Armed police seize eight men to 'thwart suicide bomb plot'
By Russell Jenkins, Michael Evans and Daniel McGrory
ANTI-TERRORIST police who arrested eight men yesterday in a series of armed raids believe that they may have thwarted the next wave of suicide bomb attacks on British and US forces in Iraq.
Three of the men were being held on suspicion of encouraging and financing al-Qaedas terrorist operations abroad and, it is believed, could have been involved in training and recruiting volunteers for suicide missions inside Iraq.
The other five, including Tahir Nasuf, 44, were arrested on immigration matters.Mr Nasuf had his assets frozen in February after the US Treasury alleged he was involved in a Muslim charity that was a front for a terrorist organisation linked to al-Qaeda.
At least one of the men being questioned, all of whom are Muslims from Libya, is understood to have travelled to Syria for training by Islamic extremists who have smuggled a number of young British-based militants across the border to fight under Abu Musab al-Zarqawi, al-Qaedas leader in Iraq, who has a $25 million bounty on his head.
Security sources say the brother of one of those arrested is believed to have been killed in Iraq. Two of those detained have been named on a UN website as having terrorist links, and the Treasury has frozen their assets in Britain.
What will concern John Reid, the Home Secretary, is that a number of these men have been granted asylum but are understood to have been using different identities and conflicting personal details, such as their dates of birth and addresses.
Senior police officers say that the operation was sanctioned before Mr Reid was appointed to his new job but he has been kept informed about developments. The raids are part of an investigation, codenamed Operation Hemlock, that has been under way for more than a year. The joint MI5 and police operation began before the July 7 attacks in London and yesterdays raids were, according to a senior figure, just the tip of the iceberg, with many more arrests expected.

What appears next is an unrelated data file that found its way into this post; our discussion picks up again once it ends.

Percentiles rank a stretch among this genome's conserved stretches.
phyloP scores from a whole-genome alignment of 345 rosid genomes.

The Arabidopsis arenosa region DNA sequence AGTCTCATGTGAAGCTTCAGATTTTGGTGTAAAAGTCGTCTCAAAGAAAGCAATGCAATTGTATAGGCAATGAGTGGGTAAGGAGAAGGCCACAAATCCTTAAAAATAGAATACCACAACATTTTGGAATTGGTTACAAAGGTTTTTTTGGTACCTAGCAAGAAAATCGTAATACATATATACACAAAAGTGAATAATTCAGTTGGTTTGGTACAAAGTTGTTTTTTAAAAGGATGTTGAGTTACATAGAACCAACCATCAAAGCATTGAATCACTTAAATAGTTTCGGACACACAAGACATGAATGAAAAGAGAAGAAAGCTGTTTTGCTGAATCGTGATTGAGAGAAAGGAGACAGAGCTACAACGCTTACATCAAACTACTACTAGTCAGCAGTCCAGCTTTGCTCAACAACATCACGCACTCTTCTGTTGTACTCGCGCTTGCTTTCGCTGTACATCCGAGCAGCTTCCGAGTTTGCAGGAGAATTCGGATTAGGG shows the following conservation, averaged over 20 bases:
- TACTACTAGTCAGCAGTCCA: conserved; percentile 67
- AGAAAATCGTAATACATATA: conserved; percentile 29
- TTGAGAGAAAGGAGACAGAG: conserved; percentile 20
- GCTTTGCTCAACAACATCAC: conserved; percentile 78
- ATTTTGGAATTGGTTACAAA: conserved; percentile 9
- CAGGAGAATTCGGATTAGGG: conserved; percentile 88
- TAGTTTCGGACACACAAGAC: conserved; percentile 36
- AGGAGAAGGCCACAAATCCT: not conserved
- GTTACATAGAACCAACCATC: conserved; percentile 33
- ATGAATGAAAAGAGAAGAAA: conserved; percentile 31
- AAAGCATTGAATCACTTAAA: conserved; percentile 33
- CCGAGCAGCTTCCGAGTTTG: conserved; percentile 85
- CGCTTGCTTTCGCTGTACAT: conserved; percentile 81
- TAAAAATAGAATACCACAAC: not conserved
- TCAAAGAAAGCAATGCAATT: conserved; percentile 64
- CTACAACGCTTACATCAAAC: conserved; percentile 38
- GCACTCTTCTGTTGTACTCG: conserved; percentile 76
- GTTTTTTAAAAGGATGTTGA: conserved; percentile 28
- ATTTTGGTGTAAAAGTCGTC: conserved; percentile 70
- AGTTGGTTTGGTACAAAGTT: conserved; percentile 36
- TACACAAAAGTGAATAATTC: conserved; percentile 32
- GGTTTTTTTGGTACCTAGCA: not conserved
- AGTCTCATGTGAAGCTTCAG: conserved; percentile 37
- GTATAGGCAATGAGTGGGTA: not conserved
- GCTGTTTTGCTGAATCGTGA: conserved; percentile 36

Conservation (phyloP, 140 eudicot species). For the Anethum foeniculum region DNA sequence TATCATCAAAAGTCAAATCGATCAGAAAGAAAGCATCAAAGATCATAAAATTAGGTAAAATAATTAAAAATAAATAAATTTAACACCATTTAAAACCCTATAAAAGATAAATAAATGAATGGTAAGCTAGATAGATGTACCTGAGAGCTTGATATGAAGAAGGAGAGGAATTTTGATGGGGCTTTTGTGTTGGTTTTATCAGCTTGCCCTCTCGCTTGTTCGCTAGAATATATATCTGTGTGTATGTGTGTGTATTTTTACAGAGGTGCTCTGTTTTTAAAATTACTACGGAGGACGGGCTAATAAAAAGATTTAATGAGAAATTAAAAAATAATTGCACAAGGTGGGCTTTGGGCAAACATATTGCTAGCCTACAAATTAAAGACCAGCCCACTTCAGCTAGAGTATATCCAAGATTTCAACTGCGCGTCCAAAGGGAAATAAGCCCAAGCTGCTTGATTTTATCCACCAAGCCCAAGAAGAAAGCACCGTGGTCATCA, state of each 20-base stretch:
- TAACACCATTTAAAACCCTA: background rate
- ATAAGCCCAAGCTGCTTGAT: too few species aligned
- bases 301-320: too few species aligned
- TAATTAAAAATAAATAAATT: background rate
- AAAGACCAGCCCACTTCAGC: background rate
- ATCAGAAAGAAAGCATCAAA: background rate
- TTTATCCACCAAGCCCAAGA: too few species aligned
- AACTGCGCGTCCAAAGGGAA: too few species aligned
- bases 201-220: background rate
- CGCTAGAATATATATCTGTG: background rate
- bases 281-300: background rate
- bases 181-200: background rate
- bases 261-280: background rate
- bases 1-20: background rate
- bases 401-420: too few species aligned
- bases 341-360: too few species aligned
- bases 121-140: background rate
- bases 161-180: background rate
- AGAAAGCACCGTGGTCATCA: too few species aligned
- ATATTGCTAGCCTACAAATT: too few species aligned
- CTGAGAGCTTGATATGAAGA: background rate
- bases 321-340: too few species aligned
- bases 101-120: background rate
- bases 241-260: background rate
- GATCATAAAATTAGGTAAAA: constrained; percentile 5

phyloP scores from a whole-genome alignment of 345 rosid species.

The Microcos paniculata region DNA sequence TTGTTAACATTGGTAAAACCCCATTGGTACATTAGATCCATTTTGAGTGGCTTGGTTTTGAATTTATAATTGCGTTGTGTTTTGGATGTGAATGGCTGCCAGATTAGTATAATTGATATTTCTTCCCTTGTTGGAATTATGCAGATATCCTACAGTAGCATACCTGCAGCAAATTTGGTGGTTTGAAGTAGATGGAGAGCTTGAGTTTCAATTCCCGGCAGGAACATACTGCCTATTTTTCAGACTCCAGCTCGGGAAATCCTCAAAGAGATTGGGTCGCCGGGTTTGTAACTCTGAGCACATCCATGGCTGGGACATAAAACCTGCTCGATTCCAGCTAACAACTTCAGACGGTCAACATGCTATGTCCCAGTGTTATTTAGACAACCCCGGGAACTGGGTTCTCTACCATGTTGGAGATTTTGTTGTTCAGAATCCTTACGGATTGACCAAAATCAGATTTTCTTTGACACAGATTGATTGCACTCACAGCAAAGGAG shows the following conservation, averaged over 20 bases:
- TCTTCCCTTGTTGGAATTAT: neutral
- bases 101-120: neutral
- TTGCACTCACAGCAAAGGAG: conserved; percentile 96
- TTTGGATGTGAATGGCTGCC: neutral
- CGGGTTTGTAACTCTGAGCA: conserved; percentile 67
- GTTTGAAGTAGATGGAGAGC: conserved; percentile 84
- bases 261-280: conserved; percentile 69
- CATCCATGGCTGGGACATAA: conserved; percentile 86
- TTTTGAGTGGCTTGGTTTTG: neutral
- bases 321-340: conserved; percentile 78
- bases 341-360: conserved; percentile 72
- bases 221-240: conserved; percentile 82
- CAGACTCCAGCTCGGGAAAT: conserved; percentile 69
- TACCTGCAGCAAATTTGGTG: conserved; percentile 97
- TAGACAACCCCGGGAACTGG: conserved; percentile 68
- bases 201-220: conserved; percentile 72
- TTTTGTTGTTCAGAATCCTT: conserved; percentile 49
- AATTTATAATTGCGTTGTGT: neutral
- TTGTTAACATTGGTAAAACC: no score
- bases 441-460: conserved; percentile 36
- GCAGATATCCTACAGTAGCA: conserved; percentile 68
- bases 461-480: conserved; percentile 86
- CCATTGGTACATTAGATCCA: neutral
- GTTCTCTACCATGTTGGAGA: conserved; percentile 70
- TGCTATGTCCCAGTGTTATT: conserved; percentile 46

None of those held in Manchester, London and Merseyside is suspected of being involved in activities that posed a direct threat to Britains security.
Michael Todd, the Chief Constable of Greater Manchester, said: We are talking about the facilitation of terrorism overseas. This could include funding, providing support and encouragement to terrorists. We are absolutely determined to make an impact, whether it is at home or abroad.
A senior detective involved in Operation Hemlock told The Times that they had obtained a rich pattern of intelligence, all focusing on Iraq.
One of the major strands of the investigation is linked to the death early last year of Idris Bazis, 41, a French-Algerian who lived in Manchester and was killed in a suicide attack on US troops.
More than 500 police officers from five forces, MI5 agents and officers from the Immigration Service raided 18 properties under the Terrorism Act in an operation co-ordinated by Greater Manchester Police.
Twelve places were raided in Greater Manchester, where six men were detained. Police also searched three properties in the West Midlands and one each in Merseyside, Cleveland and London. One man was arrested in the Midlands and another in London.
Mr Nasuf, 44, was among five people who had their assets frozen by the Bank of England in February. This followed claims by the UN and the US Treasury that Mr Nasuf worked as a volunteer for the Sanabel charity, which they claim was a front for the Libyan Islamic Fighting Group, and was in turn allegedly linked to al-Qaeda.